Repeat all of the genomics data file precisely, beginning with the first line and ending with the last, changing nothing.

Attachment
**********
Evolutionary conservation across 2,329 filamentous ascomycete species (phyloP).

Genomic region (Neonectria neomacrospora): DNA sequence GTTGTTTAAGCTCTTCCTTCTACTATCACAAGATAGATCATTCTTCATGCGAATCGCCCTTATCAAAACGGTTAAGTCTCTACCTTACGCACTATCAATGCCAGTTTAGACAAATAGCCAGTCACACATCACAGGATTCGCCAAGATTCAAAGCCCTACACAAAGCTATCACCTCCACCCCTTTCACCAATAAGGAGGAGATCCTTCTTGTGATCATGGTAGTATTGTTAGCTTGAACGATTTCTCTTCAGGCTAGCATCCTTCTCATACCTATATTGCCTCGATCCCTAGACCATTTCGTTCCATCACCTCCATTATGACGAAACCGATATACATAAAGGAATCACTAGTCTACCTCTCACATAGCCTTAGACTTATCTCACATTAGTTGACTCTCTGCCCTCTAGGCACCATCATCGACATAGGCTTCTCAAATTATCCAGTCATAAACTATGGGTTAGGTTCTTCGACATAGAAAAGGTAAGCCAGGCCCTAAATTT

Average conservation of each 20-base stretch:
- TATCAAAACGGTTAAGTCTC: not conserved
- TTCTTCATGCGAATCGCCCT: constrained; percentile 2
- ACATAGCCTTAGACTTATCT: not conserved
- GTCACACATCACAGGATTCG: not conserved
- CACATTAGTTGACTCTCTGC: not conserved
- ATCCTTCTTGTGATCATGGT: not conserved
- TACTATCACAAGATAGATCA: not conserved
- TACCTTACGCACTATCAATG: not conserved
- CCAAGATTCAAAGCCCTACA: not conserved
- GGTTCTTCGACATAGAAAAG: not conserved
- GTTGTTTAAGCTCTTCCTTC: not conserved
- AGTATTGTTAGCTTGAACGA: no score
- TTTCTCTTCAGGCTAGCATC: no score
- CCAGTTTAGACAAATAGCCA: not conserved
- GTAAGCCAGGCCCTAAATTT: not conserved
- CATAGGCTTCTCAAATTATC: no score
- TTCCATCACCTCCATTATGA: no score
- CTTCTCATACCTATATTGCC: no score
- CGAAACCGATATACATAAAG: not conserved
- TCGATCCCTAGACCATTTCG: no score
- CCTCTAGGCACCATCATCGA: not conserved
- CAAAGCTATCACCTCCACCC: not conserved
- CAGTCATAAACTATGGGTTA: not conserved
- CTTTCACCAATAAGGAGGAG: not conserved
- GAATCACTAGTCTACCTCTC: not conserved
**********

Evolutionary conservation across 2,329 filamentous ascomycete species (phyloP).

Genomic region (Neonectria neomacrospora): DNA sequence GTTGTTTAAGCTCTTCCTTCTACTATCACAAGATAGATCATTCTTCATGCGAATCGCCCTTATCAAAACGGTTAAGTCTCTACCTTACGCACTATCAATGCCAGTTTAGACAAATAGCCAGTCACACATCACAGGATTCGCCAAGATTCAAAGCCCTACACAAAGCTATCACCTCCACCCCTTTCACCAATAAGGAGGAGATCCTTCTTGTGATCATGGTAGTATTGTTAGCTTGAACGATTTCTCTTCAGGCTAGCATCCTTCTCATACCTATATTGCCTCGATCCCTAGACCATTTCGTTCCATCACCTCCATTATGACGAAACCGATATACATAAAGGAATCACTAGTCTACCTCTCACATAGCCTTAGACTTATCTCACATTAGTTGACTCTCTGCCCTCTAGGCACCATCATCGACATAGGCTTCTCAAATTATCCAGTCATAAACTATGGGTTAGGTTCTTCGACATAGAAAAGGTAAGCCAGGCCCTAAATTT

Average conservation of each 20-base stretch:
- TATCAAAACGGTTAAGTCTC: not conserved
- TTCTTCATGCGAATCGCCCT: constrained; percentile 2
- ACATAGCCTTAGACTTATCT: not conserved
- GTCACACATCACAGGATTCG: not conserved
- CACATTAGTTGACTCTCTGC: not conserved
- ATCCTTCTTGTGATCATGGT: not conserved
- TACTATCACAAGATAGATCA: not conserved
- TACCTTACGCACTATCAATG: not conserved
- CCAAGATTCAAAGCCCTACA: not conserved
- GGTTCTTCGACATAGAAAAG: not conserved
- GTTGTTTAAGCTCTTCCTTC: not conserved
- AGTATTGTTAGCTTGAACGA: no score
- TTTCTCTTCAGGCTAGCATC: no score
- CCAGTTTAGACAAATAGCCA: not conserved
- GTAAGCCAGGCCCTAAATTT: not conserved
- CATAGGCTTCTCAAATTATC: no score
- TTCCATCACCTCCATTATGA: no score
- CTTCTCATACCTATATTGCC: no score
- CGAAACCGATATACATAAAG: not conserved
- TCGATCCCTAGACCATTTCG: no score
- CCTCTAGGCACCATCATCGA: not conserved
- CAAAGCTATCACCTCCACCC: not conserved
- CAGTCATAAACTATGGGTTA: not conserved
- CTTTCACCAATAAGGAGGAG: not conserved
- GAATCACTAGTCTACCTCTC: not conserved